2006 Awardees

Investigator: Brandon Ally, PhD
Project Title: Activation in the Posterior Association Cortex as a Therapeutic Marker

Finding a reliable and cost-effective measure to determine a patient’s response to a memory-enhancing medication could help clinicians know which patients are responding to a particular drug, in addition to providing new clinical outcome trial measures that can be used in novel drug discovery. This proposal will determine whether a component of the event-related potential (ERP) waveform associated with episodic memory performance can be used as a physiologic measure of response to drug therapy in early Alzheimer’s disease (AD). Enhanced memory performance is indicated by a robust activation in the posterior association cortex (PAC) of the brain. This area is of special interest as recent research suggests that the earliest AD pathology may occur in the PAC.  The aims of this project are twofold: (1) to determine whether the activity in the PAC is improved with cholinergic therapy in patients with mild AD, and (2) to determine whether enhanced activity in the PAC from cholinergic therapy correlates with improvement on standard neuropsychological tests of cognitive function in patients with mild AD.

Investigator: Isabel Carreras, PhD
Project Title: Relationship between Clusterin and Abeta Aggregation in a Mouse Model of AD

The pathogenesis of Alzheimer’s disease (AD) is not fully understood and no effective treatment is currently available. AD causes a progressive decline in cognitive function and is pathologically characterized by the accumulation of extracellular senile plaques that contain the amyloid beta peptide (Aß) in the form of amyloid fibers, and intracellular neurofibrillary tangles composed of filamentous aggregates of hyperphosphorylated tau protein. Compelling evidence suggests that the pathological accumulation of Aß is the primary cause of AD and that other pathologies are downstream consequences however, cognitive decline in AD does not correlate with senile plaque burden. In vitro studies with clusterin (apoJ), a chaperone protein associated with HDL and found in senile plaques, led to the discovery that soluble Aß oligomers may represent the initial and predominant neurotoxic species of Aß in AD. Using a recently developed oligomer-specific antibody, this study aim to explore the role of clusterin in the process of Aß oligomerization and fibrillarization in a triple transgenic model of AD (3xTg-AD) that progressively develops Aß and tau pathologies.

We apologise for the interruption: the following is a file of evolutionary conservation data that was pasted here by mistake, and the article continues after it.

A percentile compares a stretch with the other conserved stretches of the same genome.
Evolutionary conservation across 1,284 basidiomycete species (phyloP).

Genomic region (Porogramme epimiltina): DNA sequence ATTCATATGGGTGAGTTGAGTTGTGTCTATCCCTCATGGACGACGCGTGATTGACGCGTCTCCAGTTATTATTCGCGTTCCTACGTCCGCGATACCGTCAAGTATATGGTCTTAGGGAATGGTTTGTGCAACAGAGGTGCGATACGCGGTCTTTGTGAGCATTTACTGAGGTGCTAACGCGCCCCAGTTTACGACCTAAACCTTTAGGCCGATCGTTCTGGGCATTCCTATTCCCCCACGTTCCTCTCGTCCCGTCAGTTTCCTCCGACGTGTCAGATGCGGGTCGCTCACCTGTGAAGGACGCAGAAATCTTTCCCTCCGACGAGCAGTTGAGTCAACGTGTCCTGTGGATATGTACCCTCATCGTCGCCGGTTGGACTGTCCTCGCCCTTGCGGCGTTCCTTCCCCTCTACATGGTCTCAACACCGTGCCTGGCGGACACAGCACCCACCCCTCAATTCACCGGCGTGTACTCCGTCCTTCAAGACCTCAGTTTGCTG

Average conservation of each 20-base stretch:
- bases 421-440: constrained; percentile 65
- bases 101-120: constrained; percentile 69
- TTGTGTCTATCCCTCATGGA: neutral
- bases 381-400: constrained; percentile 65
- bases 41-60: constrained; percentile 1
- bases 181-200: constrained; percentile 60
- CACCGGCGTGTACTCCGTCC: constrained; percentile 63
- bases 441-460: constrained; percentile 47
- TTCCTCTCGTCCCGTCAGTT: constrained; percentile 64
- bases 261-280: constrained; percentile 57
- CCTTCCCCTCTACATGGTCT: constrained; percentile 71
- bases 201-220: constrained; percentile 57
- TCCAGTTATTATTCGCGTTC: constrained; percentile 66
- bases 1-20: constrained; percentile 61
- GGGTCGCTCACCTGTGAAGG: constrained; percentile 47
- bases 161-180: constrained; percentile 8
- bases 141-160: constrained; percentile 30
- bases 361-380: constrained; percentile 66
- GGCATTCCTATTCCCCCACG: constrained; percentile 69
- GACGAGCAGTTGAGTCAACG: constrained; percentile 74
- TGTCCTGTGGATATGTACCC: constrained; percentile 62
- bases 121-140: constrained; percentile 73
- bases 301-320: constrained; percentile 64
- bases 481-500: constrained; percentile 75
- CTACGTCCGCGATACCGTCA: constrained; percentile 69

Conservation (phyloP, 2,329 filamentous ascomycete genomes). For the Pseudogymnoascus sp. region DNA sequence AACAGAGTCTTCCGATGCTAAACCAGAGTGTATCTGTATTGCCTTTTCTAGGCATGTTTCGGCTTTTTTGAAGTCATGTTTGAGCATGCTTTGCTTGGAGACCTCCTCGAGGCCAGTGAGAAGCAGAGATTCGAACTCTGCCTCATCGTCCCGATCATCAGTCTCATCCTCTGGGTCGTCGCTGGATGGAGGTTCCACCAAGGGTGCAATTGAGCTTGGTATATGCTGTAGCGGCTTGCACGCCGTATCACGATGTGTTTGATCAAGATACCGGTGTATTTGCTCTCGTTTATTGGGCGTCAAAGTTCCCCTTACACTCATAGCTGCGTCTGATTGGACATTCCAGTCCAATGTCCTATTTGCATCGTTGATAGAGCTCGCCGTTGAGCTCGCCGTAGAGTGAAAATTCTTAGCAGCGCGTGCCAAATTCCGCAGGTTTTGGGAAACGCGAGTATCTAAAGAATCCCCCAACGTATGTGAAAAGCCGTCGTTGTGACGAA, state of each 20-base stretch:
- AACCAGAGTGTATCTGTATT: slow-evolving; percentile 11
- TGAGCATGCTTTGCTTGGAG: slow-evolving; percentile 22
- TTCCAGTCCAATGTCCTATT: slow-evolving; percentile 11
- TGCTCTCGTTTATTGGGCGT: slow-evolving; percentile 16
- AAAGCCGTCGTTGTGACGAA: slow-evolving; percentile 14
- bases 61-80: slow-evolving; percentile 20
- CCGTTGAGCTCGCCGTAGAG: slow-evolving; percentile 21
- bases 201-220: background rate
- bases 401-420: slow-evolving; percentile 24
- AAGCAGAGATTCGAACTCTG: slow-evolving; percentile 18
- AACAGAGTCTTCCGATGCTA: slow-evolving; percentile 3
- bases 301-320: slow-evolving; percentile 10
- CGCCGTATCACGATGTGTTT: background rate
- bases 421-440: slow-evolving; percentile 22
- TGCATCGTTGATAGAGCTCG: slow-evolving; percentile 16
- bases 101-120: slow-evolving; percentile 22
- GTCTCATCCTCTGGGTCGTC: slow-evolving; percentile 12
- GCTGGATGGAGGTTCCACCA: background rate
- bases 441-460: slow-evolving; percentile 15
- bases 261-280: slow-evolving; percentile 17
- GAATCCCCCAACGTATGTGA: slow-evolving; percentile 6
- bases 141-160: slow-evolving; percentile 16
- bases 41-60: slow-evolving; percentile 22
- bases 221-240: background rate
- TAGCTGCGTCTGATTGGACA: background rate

The project resulted the peer-reviewed publication listed below.

McKee AC, Carreras I, Hossain L, Ryu H, Klein WL, Oddo S, LaFerla FM, Jenkins BG, Kowall NW, Dedeoglu A. Ibuprofen reduces Abeta, hyperphosphorylated tau and memory deficits in Alzheimer mice. Brain Res., 2008;1207:225-36.